The collection of an extra amount by the lender at a fixed
rate on a loan given by him from the debtor is called Interest.
There is a big great deal of difference between business
and interest. In a business the individual invests money
and gains profit in return. But merely investing his capital
is not sufficient.
The person involved in the business venture, be it agriculture
or industry, has to work hard day and night even after investing
huge sums of money in it. Finally, even after all this monetary
risks and hard work there always exists a fear of loss in
Contrary to this, in Interest dealings, the lender lends
his money at a fixed rate of interest and collects a regular
profit from the borrower in the form of interest without
any physical effort or fear of loss and also irrespective
of the economical condition of the borrower.
In a business transaction the entrepreneur gets a profit
only once out of a particular deal, whereas in interest dealing,
the lender goes on receiving profit for the money that he
had once lent, with an increase in it as time goes by. Islam
very strictly prohibits all kinds of interest dealings. The
impact of interest on the lender as well as the debtor is
highly disastrous. The lender becomes extremely materialistic
and wild after his greed for money.
He does not bother about the consequences of the system
of interest on the society. He forgets human relationships
and kindness. He becomes wealthy by pushing innumerable people
into the darkness of poverty. That is why the Holy Qur'an
has compared them to mad and foolish people in Chapter 2,
Verse 275. The borrower on the other hand loses whatever
goods he possessed with him in the process of repaying the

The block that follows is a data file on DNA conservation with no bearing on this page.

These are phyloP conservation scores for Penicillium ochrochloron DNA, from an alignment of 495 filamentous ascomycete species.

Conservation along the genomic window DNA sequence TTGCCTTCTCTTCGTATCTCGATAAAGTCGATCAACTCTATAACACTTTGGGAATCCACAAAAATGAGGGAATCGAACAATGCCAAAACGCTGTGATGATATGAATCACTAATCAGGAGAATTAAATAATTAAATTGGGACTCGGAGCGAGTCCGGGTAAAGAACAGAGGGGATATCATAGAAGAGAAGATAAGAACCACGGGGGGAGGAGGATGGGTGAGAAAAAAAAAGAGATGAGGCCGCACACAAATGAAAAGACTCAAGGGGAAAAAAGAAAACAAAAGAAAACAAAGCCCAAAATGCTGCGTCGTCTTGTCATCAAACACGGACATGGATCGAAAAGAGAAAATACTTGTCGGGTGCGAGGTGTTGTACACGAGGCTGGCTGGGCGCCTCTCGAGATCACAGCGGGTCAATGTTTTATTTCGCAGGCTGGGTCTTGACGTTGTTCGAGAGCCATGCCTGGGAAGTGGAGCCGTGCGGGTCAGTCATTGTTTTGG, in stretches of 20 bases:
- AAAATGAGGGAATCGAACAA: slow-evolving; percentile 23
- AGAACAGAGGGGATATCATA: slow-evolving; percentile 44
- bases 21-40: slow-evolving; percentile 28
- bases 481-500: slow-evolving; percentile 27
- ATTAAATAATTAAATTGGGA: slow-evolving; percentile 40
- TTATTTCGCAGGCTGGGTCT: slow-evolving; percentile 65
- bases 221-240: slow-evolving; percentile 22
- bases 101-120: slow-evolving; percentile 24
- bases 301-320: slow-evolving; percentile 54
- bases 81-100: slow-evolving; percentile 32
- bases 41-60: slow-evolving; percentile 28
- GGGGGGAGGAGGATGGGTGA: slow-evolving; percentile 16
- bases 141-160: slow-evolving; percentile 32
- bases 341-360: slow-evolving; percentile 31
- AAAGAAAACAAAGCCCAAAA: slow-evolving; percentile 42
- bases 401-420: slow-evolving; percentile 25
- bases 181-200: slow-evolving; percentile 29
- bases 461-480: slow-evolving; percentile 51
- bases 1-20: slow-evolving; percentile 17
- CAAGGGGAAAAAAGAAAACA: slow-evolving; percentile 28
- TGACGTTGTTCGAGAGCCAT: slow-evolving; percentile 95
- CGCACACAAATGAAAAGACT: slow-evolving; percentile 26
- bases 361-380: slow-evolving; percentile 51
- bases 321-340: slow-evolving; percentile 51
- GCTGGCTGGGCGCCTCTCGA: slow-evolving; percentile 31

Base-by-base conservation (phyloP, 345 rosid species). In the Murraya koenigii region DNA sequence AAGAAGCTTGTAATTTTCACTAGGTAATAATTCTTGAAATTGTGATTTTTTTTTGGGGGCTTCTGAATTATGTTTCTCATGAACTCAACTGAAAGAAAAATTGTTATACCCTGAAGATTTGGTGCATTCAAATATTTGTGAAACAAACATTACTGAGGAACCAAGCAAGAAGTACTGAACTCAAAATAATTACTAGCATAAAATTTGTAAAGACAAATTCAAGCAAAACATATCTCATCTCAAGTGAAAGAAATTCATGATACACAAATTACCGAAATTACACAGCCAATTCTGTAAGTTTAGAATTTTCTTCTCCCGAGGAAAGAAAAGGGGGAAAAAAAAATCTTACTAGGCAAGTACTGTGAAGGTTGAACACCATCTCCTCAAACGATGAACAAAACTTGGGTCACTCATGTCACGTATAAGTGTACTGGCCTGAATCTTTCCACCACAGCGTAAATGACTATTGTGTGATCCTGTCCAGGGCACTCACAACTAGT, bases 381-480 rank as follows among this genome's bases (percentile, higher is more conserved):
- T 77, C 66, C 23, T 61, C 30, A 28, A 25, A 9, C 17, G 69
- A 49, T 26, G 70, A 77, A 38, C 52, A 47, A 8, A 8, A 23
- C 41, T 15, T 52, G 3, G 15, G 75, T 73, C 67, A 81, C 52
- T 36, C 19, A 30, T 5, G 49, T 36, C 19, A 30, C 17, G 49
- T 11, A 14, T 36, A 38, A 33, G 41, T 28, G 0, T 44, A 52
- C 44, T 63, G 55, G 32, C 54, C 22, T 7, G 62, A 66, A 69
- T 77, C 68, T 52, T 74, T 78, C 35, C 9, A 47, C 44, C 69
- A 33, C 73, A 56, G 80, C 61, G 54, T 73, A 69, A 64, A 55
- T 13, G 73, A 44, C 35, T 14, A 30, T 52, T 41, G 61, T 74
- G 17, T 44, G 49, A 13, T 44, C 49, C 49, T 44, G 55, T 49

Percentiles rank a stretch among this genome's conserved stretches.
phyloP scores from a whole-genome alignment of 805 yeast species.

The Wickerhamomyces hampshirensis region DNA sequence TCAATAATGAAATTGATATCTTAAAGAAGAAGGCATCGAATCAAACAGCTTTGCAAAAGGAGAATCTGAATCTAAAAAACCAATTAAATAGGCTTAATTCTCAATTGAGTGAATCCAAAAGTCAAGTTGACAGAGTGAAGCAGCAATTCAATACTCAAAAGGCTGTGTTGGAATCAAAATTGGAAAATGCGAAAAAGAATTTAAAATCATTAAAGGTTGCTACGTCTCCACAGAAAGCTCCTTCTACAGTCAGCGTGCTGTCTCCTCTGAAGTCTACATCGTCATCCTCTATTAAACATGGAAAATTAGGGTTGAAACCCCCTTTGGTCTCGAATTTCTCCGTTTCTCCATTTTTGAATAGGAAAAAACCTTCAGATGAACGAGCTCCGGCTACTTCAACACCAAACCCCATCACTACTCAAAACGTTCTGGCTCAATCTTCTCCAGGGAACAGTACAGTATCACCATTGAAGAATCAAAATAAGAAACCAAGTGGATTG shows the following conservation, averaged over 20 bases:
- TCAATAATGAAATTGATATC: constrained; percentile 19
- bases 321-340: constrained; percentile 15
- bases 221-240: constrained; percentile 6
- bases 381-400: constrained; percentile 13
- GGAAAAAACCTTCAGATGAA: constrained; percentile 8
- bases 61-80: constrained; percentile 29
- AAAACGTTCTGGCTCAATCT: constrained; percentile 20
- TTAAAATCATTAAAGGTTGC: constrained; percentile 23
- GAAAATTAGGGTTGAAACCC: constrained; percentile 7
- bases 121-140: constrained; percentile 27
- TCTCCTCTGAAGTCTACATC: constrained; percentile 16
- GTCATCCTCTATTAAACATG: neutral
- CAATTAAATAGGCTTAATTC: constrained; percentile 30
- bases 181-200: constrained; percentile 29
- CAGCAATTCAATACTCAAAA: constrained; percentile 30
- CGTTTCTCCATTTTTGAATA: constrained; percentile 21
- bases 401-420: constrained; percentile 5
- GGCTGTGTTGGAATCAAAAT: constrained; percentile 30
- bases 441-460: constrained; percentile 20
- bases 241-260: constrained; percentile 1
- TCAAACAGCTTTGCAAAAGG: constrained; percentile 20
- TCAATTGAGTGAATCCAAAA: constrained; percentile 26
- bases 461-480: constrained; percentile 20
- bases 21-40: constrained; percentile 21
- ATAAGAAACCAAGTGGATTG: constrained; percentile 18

loan and finally ends up paying an amount that is many times
more than what was actually loaned to him.
It is also observed that often, even after the death of
the borrower many successive generations come to pass but
are still unable to repay the loan taken by their ancestors
due this concept of Interest. Interest Free Banking Countering
the unjust and unharmonious financial systems, Islam laid
down its own economic and financial principals with greater
emphasis on interest free banking.
Islamic banking is not merely a business but also a mission
for attaining economic equity. This system will not allow
concentration of wealth to take root at any cost. The most
prominent feature of the Islamic financial system is that,
it forbids the charging of Riba (Interest) on money lent.
Islamic banking, based on the Qur'anic prohibition of charging
interest, has moved from a theoretical concept to embrace
more than 100 banks operating in 40 countries with multi-billion
dollar deposits worldwide. Islamic banking is widely regarded
as the fastest growing sector in the Middle Eastern financial
Exploding onto the financial scene barely thirty years ago,
an estimated $US 70 billion worth of funds are now managed
according to Shari'ah (Islamic Law). Deposit and Principles
assets held by Islamic banks grew to a whopping 60 billion
dollars in 1994 as compared to a meagre 5 billion dollars